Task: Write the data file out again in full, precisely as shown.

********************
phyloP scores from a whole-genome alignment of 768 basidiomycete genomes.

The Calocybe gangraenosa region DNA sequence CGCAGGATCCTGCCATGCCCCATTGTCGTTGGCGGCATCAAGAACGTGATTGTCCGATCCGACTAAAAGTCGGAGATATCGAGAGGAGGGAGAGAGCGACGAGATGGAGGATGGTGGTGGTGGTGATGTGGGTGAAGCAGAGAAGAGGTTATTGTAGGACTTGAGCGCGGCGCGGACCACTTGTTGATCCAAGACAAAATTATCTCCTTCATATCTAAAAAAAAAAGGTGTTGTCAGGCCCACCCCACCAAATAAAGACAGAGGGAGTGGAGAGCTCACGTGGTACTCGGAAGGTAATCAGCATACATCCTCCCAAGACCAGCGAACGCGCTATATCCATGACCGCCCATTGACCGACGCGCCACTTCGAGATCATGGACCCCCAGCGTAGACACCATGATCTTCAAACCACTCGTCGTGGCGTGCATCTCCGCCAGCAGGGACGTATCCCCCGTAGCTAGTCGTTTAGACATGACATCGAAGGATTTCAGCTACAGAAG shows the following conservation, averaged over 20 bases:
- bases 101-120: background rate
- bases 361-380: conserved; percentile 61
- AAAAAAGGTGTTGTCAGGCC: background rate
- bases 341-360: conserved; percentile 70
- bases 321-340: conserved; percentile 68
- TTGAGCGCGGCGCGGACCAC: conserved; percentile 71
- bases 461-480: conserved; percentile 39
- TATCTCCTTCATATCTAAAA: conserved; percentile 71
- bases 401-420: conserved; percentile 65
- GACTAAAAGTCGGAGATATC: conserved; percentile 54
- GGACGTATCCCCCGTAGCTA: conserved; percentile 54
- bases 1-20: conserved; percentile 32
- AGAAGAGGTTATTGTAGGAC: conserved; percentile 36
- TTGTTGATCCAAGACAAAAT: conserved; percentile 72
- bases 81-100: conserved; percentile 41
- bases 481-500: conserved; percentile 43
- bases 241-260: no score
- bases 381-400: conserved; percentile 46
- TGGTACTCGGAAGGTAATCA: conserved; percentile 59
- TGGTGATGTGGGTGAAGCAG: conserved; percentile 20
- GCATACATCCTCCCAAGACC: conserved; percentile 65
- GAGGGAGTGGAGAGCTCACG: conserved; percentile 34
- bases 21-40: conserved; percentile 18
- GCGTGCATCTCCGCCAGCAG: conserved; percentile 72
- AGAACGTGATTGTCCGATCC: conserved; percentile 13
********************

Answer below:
phyloP scores from a whole-genome alignment of 768 basidiomycete genomes.

The Calocybe gangraenosa region DNA sequence CGCAGGATCCTGCCATGCCCCATTGTCGTTGGCGGCATCAAGAACGTGATTGTCCGATCCGACTAAAAGTCGGAGATATCGAGAGGAGGGAGAGAGCGACGAGATGGAGGATGGTGGTGGTGGTGATGTGGGTGAAGCAGAGAAGAGGTTATTGTAGGACTTGAGCGCGGCGCGGACCACTTGTTGATCCAAGACAAAATTATCTCCTTCATATCTAAAAAAAAAAGGTGTTGTCAGGCCCACCCCACCAAATAAAGACAGAGGGAGTGGAGAGCTCACGTGGTACTCGGAAGGTAATCAGCATACATCCTCCCAAGACCAGCGAACGCGCTATATCCATGACCGCCCATTGACCGACGCGCCACTTCGAGATCATGGACCCCCAGCGTAGACACCATGATCTTCAAACCACTCGTCGTGGCGTGCATCTCCGCCAGCAGGGACGTATCCCCCGTAGCTAGTCGTTTAGACATGACATCGAAGGATTTCAGCTACAGAAG shows the following conservation, averaged over 20 bases:
- bases 101-120: background rate
- bases 361-380: conserved; percentile 61
- AAAAAAGGTGTTGTCAGGCC: background rate
- bases 341-360: conserved; percentile 70
- bases 321-340: conserved; percentile 68
- TTGAGCGCGGCGCGGACCAC: conserved; percentile 71
- bases 461-480: conserved; percentile 39
- TATCTCCTTCATATCTAAAA: conserved; percentile 71
- bases 401-420: conserved; percentile 65
- GACTAAAAGTCGGAGATATC: conserved; percentile 54
- GGACGTATCCCCCGTAGCTA: conserved; percentile 54
- bases 1-20: conserved; percentile 32
- AGAAGAGGTTATTGTAGGAC: conserved; percentile 36
- TTGTTGATCCAAGACAAAAT: conserved; percentile 72
- bases 81-100: conserved; percentile 41
- bases 481-500: conserved; percentile 43
- bases 241-260: no score
- bases 381-400: conserved; percentile 46
- TGGTACTCGGAAGGTAATCA: conserved; percentile 59
- TGGTGATGTGGGTGAAGCAG: conserved; percentile 20
- GCATACATCCTCCCAAGACC: conserved; percentile 65
- GAGGGAGTGGAGAGCTCACG: conserved; percentile 34
- bases 21-40: conserved; percentile 18
- GCGTGCATCTCCGCCAGCAG: conserved; percentile 72
- AGAACGTGATTGTCCGATCC: conserved; percentile 13